first published in the April 2022 Equiery

Do you have a horse property to sell? We asked Maryland Horse Council sponsor Tracy Diamond of The Tracy Diamond Team/eXp Realty, LLC, to share her tips for selling horse properties in today’s market.

Q. Is there a best time to sell a horse property?
A. Traditionally spring was always the best time to sell because it is the time of year when farms typically look at their best. Today’s market however, is a seller’s market so there really isn’t any time that is better than others right now. Inventory in general is very low right now.

Q. Is it better to stage a horse property or show “as is”?
A. An empty barn does not always show as well as one that is currently being used for horses. If you no longer have horses on your property I do recommend that you stage it as if a horse could move in that day. That means put clean shavings in a few stalls, make sure all fences are repaired, sweep the aisle and clear out all cobwebs.

Also be sure to mow the fields and pull all weeds around the barn and fencelines. If you have an arena that has not been used in a while, be sure to make the ring look functional and ready to be ridden in.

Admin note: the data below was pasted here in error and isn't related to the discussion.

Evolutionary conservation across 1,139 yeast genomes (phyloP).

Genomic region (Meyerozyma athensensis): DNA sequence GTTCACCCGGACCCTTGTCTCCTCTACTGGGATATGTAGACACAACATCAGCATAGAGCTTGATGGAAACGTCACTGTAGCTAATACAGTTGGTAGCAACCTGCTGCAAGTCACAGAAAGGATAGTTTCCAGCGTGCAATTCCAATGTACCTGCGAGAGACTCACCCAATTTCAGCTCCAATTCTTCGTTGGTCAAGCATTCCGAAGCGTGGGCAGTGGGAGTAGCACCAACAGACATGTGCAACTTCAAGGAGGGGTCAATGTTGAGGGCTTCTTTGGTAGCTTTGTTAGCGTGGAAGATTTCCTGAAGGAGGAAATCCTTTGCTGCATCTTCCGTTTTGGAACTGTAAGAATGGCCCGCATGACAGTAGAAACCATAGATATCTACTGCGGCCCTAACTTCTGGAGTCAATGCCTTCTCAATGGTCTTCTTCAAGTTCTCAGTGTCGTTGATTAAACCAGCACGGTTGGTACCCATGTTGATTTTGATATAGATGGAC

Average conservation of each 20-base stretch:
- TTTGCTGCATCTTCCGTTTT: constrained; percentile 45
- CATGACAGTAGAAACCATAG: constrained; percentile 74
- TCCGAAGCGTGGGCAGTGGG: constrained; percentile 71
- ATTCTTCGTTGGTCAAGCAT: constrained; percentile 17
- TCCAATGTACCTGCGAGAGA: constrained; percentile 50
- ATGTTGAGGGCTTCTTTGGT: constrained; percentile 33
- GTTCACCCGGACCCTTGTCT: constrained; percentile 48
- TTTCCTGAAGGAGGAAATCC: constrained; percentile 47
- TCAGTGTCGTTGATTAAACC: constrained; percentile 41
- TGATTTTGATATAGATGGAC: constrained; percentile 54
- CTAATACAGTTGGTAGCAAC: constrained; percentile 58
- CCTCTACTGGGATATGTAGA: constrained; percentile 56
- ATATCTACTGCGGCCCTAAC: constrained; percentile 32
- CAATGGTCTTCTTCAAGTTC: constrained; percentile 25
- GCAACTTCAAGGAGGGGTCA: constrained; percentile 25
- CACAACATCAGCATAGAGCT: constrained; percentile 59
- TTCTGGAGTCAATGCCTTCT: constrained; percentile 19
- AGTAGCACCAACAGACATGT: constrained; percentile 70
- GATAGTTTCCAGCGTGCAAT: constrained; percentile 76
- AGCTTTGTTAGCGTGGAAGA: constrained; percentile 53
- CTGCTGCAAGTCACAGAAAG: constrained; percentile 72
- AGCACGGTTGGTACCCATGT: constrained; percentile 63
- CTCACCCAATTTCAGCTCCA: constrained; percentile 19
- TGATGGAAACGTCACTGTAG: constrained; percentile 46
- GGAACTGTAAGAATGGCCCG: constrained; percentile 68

Basically, tidy up!

On the flip side, showing a property with too many horses is worse. It can give the appearance that the property will quickly be outgrown or that it has been overused and will need more investment by the buyers.

Q. How long does it typically take to sell a horse property?
A. There really isn’t any blanket answer for that sort of question. There is a smaller population who want properties they can run a business at versus those who are looking for a private property with horses in their own backyards. There is a wide range of buyer’s needs so finding the right buyer can happen overnight or take a while.

Q. Why should a seller use a realtor with horse knowledge?
A. The main reason to use a realtor that has a horse background is that the communication between the seller’s agent and the buyer’s agent needs to be in the language of horse people. You need someone who understands that language to best represent you.

Q. What is the biggest piece of advice you would give sellers before placing their horse property on the market?
A. Be accurate in how you represent your property. Specifically, a lot of sellers will misrepresent properties when it comes to easements and access to nearby trails. They may say the property has trail access but in reality, the access may be granted by easement to the current property owner and may not convey to the new owner. Or the access to nearby trails crosses over private land and not public land so permission to cross the private land to get to the trails could be denied to a new owner.